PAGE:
- Allow everyone to speak up
Show genuine interest in what others have to say. Honor candor and honesty. Be open-minded in accepting the opinions and ideas of others. Always be truly engaged and avoid faking enthusiasm.
Displaying these behaviors will create an atmosphere where employees can feel safe to voice out their thoughts. Leaders should set the example by always showing compassion and empathy. This will pave the way for other team members to follow suit.
- Be an ally and champion your team
There will always be discrimination—it may not be blatant, but it exists even in small forms. Members of the LGBTQ group experience discrimination more than others. It’s amplified for LGBTQ who are of color.
They may feel safe at work but experience discrimination from customers and clients. BCG found out that 54% of employees who are out at work choose to be closeted around clients. This indicates that inclusivity hasn’t spread outside the workplace.
As their team leader, you should be their champion. Business owners must decide if they’re willing to commit to a path of real inclusivity while risking losing some clients.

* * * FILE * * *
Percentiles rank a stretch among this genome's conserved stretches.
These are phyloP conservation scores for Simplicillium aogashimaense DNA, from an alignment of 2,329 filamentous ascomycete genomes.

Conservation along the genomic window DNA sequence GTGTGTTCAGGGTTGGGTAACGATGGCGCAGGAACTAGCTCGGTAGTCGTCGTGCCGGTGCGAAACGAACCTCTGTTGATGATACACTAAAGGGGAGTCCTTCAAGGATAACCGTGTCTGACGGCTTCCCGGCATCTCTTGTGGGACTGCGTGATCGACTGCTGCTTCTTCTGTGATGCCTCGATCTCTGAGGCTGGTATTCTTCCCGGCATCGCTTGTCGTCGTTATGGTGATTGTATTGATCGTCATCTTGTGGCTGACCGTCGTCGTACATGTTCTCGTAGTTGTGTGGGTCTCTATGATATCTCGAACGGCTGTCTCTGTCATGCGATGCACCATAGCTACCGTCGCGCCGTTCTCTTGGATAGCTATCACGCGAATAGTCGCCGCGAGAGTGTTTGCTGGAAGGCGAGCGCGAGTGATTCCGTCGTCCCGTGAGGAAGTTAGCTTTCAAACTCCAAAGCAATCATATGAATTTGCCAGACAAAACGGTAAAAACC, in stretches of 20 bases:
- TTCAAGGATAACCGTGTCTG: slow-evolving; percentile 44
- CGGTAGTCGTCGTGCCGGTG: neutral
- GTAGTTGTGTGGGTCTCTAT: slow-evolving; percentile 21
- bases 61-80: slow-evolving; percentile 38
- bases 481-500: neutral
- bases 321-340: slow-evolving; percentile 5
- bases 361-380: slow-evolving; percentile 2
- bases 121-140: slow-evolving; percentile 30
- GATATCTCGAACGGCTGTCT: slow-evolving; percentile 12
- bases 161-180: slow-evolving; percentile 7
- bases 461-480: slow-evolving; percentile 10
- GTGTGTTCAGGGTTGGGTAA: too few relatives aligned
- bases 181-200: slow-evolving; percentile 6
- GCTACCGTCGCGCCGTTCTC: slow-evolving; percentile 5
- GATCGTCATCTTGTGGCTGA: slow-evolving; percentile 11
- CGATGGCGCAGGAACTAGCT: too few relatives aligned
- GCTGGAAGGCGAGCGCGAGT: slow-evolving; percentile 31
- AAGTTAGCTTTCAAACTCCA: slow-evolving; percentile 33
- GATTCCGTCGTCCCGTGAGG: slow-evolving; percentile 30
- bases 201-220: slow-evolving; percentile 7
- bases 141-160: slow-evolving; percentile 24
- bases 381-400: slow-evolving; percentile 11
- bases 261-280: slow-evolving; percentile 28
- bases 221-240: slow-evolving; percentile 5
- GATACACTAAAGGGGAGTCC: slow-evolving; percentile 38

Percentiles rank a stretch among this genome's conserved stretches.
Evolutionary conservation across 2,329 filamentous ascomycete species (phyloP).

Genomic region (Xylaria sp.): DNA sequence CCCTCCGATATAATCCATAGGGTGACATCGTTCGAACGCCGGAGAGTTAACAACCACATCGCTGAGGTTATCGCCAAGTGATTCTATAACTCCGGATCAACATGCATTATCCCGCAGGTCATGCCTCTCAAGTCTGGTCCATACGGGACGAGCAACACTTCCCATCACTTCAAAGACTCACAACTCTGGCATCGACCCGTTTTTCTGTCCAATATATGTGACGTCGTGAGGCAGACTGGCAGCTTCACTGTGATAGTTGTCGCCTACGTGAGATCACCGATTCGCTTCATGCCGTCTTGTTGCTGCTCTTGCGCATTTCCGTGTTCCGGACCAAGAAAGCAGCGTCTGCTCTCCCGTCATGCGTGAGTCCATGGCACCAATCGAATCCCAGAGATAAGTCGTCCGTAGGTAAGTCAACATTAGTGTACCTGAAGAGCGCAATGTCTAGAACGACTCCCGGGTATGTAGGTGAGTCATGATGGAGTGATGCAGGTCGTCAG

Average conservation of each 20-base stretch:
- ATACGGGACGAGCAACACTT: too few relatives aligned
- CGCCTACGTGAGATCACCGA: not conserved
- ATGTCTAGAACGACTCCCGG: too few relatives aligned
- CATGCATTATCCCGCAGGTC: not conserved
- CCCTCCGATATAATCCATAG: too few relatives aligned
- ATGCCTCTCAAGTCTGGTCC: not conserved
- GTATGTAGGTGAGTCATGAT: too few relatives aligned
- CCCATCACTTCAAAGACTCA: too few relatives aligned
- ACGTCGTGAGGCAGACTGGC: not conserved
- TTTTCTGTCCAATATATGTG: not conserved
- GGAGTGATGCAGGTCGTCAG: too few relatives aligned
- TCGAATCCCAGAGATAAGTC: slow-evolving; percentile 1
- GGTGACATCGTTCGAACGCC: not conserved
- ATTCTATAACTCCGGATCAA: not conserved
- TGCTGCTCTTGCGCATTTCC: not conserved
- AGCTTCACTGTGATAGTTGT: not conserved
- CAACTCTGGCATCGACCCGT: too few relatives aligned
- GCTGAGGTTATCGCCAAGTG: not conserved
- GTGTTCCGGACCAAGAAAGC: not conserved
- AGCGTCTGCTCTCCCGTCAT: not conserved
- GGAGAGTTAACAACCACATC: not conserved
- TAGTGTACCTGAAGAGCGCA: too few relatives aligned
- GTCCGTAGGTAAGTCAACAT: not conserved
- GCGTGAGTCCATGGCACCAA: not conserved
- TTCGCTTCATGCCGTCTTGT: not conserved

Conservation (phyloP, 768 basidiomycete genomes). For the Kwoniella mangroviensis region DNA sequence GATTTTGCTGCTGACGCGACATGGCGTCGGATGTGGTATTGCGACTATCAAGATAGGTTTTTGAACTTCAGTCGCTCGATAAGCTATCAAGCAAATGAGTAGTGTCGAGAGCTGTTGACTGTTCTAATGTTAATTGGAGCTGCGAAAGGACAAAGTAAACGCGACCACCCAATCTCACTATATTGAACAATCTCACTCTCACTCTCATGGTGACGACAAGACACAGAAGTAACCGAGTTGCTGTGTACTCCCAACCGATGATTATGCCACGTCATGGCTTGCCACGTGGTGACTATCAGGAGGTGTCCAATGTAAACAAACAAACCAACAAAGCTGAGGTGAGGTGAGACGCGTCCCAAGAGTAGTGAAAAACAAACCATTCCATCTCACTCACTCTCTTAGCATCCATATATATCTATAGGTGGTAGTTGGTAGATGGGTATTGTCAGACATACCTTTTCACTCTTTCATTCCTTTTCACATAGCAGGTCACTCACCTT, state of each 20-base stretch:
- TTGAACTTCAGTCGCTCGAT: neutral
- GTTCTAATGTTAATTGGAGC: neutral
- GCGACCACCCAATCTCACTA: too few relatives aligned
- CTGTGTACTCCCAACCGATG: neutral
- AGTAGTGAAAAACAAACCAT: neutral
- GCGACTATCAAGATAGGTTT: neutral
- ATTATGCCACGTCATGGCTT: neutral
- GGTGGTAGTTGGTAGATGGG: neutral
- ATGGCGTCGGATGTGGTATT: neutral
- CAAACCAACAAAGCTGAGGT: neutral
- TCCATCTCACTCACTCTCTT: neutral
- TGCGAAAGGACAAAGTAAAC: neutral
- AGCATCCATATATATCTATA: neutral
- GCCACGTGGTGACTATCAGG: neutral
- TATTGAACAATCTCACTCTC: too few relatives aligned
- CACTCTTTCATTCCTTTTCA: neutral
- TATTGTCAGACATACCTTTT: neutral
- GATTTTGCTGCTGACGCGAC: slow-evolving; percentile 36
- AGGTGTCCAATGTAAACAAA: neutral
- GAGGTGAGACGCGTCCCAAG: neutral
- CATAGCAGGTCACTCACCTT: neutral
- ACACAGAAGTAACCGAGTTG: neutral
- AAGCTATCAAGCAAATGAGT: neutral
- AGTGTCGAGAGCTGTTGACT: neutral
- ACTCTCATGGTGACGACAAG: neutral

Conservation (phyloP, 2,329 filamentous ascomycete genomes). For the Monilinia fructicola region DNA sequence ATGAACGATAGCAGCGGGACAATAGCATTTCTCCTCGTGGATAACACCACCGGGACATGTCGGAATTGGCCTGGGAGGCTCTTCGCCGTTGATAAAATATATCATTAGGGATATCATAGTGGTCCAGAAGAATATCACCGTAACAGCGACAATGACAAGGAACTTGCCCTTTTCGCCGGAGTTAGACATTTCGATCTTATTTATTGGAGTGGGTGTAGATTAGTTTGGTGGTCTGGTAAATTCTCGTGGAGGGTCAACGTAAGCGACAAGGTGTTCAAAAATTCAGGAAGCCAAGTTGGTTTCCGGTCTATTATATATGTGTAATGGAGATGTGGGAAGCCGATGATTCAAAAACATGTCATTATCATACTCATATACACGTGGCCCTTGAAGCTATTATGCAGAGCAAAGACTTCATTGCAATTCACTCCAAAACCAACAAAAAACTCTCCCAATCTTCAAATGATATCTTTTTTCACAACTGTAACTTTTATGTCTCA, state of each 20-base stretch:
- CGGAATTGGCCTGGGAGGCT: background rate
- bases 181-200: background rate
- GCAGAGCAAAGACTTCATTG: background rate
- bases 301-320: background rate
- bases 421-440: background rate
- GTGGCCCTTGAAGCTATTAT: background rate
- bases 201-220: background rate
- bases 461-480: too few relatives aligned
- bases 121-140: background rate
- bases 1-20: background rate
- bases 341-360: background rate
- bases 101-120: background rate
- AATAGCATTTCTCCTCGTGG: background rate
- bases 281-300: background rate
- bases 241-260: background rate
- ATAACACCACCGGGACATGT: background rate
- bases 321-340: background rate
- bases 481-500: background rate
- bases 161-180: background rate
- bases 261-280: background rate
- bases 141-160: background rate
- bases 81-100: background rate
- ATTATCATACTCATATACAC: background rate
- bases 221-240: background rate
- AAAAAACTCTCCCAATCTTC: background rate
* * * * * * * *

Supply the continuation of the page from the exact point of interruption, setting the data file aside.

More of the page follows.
- Establish norms for failure
Employees must be given the freedom to take reasonable risks and make mistakes. Failure encourages learning which gives rise to innovation. When employees make mistakes, avoid playing the blame game. Instead, take time to talk to them and ensure they learn the right lessons.
Encourage sharing these lessons, not to blame the person, but to show others how failure can turn out for good. When employees know that it’s alright to fail, they will be willing to tackle challenges and seek creative means to surpass them.
Mistakes should not always spur dire consequences. There’s nothing that stifles innovation more than a culture where employees are afraid to take risks for fear of punishment.
- Accept new and wild ideas
Let employees know what kind of ideas are acceptable. Are you willing to accept out-of-the-box ideas that are highly creative but are not well-formulated? Or would you only welcome ideas that have been thoroughly researched? When employees know what kind of ideas are expected from them, they’d feel empowered to pitch in.
Include employees in the decision-making process and show them how important decisions are made. It may be scary to be vulnerable, but a psychologically safe workplace is built on mutual trust and vulnerability.
- Embrace productive conflict